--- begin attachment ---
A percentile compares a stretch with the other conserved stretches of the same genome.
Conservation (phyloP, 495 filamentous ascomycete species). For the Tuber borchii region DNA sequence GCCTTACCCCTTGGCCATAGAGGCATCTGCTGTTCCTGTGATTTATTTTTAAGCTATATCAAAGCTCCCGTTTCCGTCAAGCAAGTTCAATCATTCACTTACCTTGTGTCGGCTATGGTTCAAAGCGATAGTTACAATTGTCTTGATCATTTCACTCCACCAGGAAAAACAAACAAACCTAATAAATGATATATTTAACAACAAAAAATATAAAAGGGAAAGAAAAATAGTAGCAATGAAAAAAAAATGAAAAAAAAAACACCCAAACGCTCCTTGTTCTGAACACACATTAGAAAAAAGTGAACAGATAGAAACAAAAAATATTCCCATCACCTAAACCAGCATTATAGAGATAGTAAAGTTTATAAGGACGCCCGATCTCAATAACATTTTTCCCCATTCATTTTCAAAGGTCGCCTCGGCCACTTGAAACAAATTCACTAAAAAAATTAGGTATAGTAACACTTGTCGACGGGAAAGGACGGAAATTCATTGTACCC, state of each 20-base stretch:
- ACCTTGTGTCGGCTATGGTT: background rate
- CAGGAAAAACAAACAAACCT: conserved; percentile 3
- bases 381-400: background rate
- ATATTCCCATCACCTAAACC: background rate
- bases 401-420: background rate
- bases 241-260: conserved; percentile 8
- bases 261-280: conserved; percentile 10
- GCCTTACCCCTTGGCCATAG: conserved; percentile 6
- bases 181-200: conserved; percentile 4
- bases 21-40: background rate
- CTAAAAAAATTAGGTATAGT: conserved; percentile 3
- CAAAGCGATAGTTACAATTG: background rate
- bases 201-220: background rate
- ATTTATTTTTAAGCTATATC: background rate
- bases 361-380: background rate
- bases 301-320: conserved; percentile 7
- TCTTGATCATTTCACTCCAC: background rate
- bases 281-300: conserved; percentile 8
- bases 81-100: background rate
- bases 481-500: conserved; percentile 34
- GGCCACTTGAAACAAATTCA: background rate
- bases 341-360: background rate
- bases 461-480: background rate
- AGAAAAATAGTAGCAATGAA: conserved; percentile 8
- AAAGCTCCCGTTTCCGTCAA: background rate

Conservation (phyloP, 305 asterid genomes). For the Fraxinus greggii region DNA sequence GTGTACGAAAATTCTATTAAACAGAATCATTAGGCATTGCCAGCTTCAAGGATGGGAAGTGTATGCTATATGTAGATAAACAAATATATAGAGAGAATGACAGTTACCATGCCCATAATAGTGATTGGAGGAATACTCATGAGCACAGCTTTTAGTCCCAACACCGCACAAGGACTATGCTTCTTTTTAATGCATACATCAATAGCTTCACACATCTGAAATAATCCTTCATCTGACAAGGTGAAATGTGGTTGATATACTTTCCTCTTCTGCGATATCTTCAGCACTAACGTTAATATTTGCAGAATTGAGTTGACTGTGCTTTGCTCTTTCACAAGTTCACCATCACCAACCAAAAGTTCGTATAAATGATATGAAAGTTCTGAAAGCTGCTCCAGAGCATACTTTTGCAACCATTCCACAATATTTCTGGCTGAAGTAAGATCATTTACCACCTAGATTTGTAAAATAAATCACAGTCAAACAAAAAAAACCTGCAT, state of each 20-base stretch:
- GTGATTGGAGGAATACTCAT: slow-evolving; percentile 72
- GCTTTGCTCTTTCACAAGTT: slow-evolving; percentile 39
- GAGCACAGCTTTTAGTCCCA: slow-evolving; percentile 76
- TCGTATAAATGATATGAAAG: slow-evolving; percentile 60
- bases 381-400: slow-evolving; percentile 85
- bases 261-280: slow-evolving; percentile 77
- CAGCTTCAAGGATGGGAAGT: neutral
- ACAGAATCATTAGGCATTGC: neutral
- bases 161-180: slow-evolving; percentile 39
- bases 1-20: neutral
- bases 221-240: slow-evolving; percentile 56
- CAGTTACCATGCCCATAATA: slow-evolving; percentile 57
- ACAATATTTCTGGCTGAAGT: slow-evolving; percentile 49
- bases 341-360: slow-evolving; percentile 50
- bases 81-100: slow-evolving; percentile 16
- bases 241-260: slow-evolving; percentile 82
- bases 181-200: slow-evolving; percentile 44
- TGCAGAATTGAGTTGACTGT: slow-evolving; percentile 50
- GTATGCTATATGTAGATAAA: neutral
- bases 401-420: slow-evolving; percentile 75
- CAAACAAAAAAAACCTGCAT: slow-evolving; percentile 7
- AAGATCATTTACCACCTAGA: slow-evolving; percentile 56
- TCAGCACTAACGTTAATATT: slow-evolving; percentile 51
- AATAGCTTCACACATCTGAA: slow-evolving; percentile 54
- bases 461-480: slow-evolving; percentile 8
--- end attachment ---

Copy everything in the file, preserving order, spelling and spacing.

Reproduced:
A percentile compares a stretch with the other conserved stretches of the same genome.
Conservation (phyloP, 495 filamentous ascomycete species). For the Tuber borchii region DNA sequence GCCTTACCCCTTGGCCATAGAGGCATCTGCTGTTCCTGTGATTTATTTTTAAGCTATATCAAAGCTCCCGTTTCCGTCAAGCAAGTTCAATCATTCACTTACCTTGTGTCGGCTATGGTTCAAAGCGATAGTTACAATTGTCTTGATCATTTCACTCCACCAGGAAAAACAAACAAACCTAATAAATGATATATTTAACAACAAAAAATATAAAAGGGAAAGAAAAATAGTAGCAATGAAAAAAAAATGAAAAAAAAAACACCCAAACGCTCCTTGTTCTGAACACACATTAGAAAAAAGTGAACAGATAGAAACAAAAAATATTCCCATCACCTAAACCAGCATTATAGAGATAGTAAAGTTTATAAGGACGCCCGATCTCAATAACATTTTTCCCCATTCATTTTCAAAGGTCGCCTCGGCCACTTGAAACAAATTCACTAAAAAAATTAGGTATAGTAACACTTGTCGACGGGAAAGGACGGAAATTCATTGTACCC, state of each 20-base stretch:
- ACCTTGTGTCGGCTATGGTT: background rate
- CAGGAAAAACAAACAAACCT: conserved; percentile 3
- bases 381-400: background rate
- ATATTCCCATCACCTAAACC: background rate
- bases 401-420: background rate
- bases 241-260: conserved; percentile 8
- bases 261-280: conserved; percentile 10
- GCCTTACCCCTTGGCCATAG: conserved; percentile 6
- bases 181-200: conserved; percentile 4
- bases 21-40: background rate
- CTAAAAAAATTAGGTATAGT: conserved; percentile 3
- CAAAGCGATAGTTACAATTG: background rate
- bases 201-220: background rate
- ATTTATTTTTAAGCTATATC: background rate
- bases 361-380: background rate
- bases 301-320: conserved; percentile 7
- TCTTGATCATTTCACTCCAC: background rate
- bases 281-300: conserved; percentile 8
- bases 81-100: background rate
- bases 481-500: conserved; percentile 34
- GGCCACTTGAAACAAATTCA: background rate
- bases 341-360: background rate
- bases 461-480: background rate
- AGAAAAATAGTAGCAATGAA: conserved; percentile 8
- AAAGCTCCCGTTTCCGTCAA: background rate

Conservation (phyloP, 305 asterid genomes). For the Fraxinus greggii region DNA sequence GTGTACGAAAATTCTATTAAACAGAATCATTAGGCATTGCCAGCTTCAAGGATGGGAAGTGTATGCTATATGTAGATAAACAAATATATAGAGAGAATGACAGTTACCATGCCCATAATAGTGATTGGAGGAATACTCATGAGCACAGCTTTTAGTCCCAACACCGCACAAGGACTATGCTTCTTTTTAATGCATACATCAATAGCTTCACACATCTGAAATAATCCTTCATCTGACAAGGTGAAATGTGGTTGATATACTTTCCTCTTCTGCGATATCTTCAGCACTAACGTTAATATTTGCAGAATTGAGTTGACTGTGCTTTGCTCTTTCACAAGTTCACCATCACCAACCAAAAGTTCGTATAAATGATATGAAAGTTCTGAAAGCTGCTCCAGAGCATACTTTTGCAACCATTCCACAATATTTCTGGCTGAAGTAAGATCATTTACCACCTAGATTTGTAAAATAAATCACAGTCAAACAAAAAAAACCTGCAT, state of each 20-base stretch:
- GTGATTGGAGGAATACTCAT: slow-evolving; percentile 72
- GCTTTGCTCTTTCACAAGTT: slow-evolving; percentile 39
- GAGCACAGCTTTTAGTCCCA: slow-evolving; percentile 76
- TCGTATAAATGATATGAAAG: slow-evolving; percentile 60
- bases 381-400: slow-evolving; percentile 85
- bases 261-280: slow-evolving; percentile 77
- CAGCTTCAAGGATGGGAAGT: neutral
- ACAGAATCATTAGGCATTGC: neutral
- bases 161-180: slow-evolving; percentile 39
- bases 1-20: neutral
- bases 221-240: slow-evolving; percentile 56
- CAGTTACCATGCCCATAATA: slow-evolving; percentile 57
- ACAATATTTCTGGCTGAAGT: slow-evolving; percentile 49
- bases 341-360: slow-evolving; percentile 50
- bases 81-100: slow-evolving; percentile 16
- bases 241-260: slow-evolving; percentile 82
- bases 181-200: slow-evolving; percentile 44
- TGCAGAATTGAGTTGACTGT: slow-evolving; percentile 50
- GTATGCTATATGTAGATAAA: neutral
- bases 401-420: slow-evolving; percentile 75
- CAAACAAAAAAAACCTGCAT: slow-evolving; percentile 7
- AAGATCATTTACCACCTAGA: slow-evolving; percentile 56
- TCAGCACTAACGTTAATATT: slow-evolving; percentile 51
- AATAGCTTCACACATCTGAA: slow-evolving; percentile 54
- bases 461-480: slow-evolving; percentile 8